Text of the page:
The fact that I pretend like I know is the biggest lie.

Am I going to sell all my possessions, move into a convent and live off of lentils? Probably not. Some folks do; I even know them, and they inspire and challenge me. Are they living more Christ-like lives than me? That’s between then and God, I suppose. But I’m beginning to realize that I’m pissed at myself for being willing to accept my own lies to maintain the sense of normalcy I choose to think I deserve.

I owe myself more than that.

"If you enjoy a good read where you can get lost in a fantasy world ..."

25 Christian Blogs You Should Be ..."
"So sharing this information can only help. Please check out my site also. http://bit.ly/USADragonsGap"

25 Christian Blogs You Should Be ..."
""Black ministers should not lust after white women" This is what Martin Luther King, Jr. ..."

Ten Cliches Christians Should Never Use
"Thanks. I just need to stay off the internet."

10 Cliches Christians Should Never Use

Browse Our Archives

Follow Us!

What Are Your Thoughts?leave a comment
  • Sherrill Morris

    What a good reminder of a blog entry.  I think to myself that my spiritual discipline/focus/belief/practice of radical hospitality make me more than I really am.  I’m a fraud too, but I’m in good company.  I think the core of it is exactly what you said. It is between God and me.  Not the someone-looking-from-the-outside form of being between God and me, but the “if i listen enough when I pray, I’ll know what I can do for God” part.  Many things lead me, God speaks to my heart in many ways, but if I’m not listening, I loose that opportunity.  Thanks.

  • It goes much further…our daily choices and behaviors point to our real beliefs.  However, Jesus did sit back to a good meal or two without us ever hearing about him beating himself up over it.  Granted, we live in gluttonous culture, one in which I am guilty of taking part in, but is the guy on the street under the cardboard there because we decided to eat a steak dinner?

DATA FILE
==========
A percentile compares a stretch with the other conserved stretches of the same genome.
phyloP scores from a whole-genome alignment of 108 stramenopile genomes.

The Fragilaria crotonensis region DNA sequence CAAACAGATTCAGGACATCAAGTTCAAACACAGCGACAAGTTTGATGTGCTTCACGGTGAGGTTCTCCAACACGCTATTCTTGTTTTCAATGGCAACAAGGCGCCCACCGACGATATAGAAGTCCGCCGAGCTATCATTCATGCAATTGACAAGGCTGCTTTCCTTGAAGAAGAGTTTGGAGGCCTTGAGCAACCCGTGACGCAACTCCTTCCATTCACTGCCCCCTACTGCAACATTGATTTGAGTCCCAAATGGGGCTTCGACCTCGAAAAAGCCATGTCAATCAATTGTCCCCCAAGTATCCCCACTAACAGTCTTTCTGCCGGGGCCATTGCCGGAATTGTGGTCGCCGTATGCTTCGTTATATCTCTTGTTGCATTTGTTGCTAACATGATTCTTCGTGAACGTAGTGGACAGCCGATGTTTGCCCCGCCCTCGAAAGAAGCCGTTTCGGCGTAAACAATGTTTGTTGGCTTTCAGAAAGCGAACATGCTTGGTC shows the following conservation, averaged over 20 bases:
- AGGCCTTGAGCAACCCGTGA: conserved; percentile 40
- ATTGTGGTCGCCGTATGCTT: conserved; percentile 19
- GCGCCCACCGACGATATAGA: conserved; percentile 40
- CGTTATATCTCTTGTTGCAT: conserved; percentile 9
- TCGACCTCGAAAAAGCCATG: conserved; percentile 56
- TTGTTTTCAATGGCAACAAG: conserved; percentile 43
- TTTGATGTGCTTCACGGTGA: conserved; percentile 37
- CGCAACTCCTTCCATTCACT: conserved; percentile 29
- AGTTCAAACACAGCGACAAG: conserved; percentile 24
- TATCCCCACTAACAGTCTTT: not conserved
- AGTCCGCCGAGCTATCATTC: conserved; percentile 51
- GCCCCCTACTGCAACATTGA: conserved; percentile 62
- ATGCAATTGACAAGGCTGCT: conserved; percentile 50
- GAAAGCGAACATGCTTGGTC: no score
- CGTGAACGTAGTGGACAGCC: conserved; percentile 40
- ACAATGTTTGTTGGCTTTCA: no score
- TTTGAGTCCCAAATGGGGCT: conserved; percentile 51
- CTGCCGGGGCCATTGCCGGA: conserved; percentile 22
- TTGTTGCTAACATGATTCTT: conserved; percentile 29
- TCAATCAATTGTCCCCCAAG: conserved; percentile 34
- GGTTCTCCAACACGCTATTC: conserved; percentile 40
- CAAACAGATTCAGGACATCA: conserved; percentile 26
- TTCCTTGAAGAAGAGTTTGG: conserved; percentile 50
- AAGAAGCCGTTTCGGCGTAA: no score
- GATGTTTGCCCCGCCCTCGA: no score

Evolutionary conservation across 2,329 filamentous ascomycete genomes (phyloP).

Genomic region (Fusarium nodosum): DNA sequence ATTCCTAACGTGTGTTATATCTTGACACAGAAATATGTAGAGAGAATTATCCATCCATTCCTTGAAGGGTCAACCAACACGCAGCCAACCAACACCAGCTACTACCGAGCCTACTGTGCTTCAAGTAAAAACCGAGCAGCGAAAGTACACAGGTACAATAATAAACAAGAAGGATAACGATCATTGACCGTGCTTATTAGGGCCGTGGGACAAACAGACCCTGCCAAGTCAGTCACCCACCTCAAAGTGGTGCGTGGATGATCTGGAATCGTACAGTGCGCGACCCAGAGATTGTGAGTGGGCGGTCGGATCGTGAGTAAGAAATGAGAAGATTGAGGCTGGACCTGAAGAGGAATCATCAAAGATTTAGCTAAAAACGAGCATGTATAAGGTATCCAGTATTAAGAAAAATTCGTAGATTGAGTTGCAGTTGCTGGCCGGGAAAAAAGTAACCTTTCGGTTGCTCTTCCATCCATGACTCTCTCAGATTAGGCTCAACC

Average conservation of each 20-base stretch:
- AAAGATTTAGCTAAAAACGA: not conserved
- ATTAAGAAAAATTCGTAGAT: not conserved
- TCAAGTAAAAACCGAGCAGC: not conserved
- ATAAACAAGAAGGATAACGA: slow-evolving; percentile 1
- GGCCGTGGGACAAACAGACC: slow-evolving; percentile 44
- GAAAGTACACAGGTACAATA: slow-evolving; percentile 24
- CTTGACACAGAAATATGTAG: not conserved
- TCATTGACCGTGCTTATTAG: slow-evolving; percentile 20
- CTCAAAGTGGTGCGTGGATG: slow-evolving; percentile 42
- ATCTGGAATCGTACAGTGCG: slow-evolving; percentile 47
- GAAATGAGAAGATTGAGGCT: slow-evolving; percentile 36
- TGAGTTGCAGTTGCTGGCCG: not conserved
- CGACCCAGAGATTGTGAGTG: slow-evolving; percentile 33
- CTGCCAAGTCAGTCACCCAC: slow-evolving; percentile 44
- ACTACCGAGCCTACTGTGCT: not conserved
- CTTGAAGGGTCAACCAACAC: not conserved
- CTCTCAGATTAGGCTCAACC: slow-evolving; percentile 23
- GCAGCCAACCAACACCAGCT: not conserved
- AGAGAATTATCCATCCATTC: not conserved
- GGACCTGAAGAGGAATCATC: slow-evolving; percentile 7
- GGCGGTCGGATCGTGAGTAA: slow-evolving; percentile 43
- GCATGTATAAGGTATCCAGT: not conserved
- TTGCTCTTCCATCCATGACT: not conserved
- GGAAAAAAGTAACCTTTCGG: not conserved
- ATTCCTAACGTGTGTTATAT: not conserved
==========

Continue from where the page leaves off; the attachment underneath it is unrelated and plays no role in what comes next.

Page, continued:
• Christian Piatt

      I’m not sure. Asked another way, could he be out from under the cardboard if we chose not to?

      • I’m reminded of Jesus’s comment when the woman anointed Him with the expensive perfume: “You will always have the poor among you, but you will not always have me.” I’m also reminded of Ecclesiastes 3 where Solomon says there’s a time for everything. I agree that it’s good to be a good steward of the material blessings we have, but I think there’s also a time to celebrate new beginnings and your beautiful wife’s birthday.

      • Would not eating the steak be the real issue, or the failure to love the man?

  • Al

    I had a friend in one church I served that liked to go to the casino and gamble.  Being the good pastor that I am I challenged that activity.  They pointed out to me that they didn’t go to the movies or the lake or play golf.  They didn’t have a gambling problem, they had a limit and stuck to it.  They went because they enjoyed it and it was their recreation time.  In fact they argued that it was a form of rest.  Then they challenged me to justify what I spend playing golf (an average round of 18 with a cart twice a month was about what they spent  monthly to gamble).  What could I say?  I recognize that we are called not just to live but to enjoy life – we are called to rest and recreate as well.  Could what I spend on golf, used differently move someone out from under their cardboard box?  Perhaps, but I also recognize that I am not called to give everything I make.  I think your comment about the first fruits is appropriate.  It recognizes the temptation for us to hoard and be greedy and at the same time if we give of our first fruit, it is a recognition that God allows us the occasional meal out, gambling excursion or round of golf.  Paul suggests something to the effect of all things in moderation and for me that is the key.  I would also suggest that in our culture of overindulgence, for Christians, the presence of the Holy Spirit is given to prod us to think about the very issues you elaborate.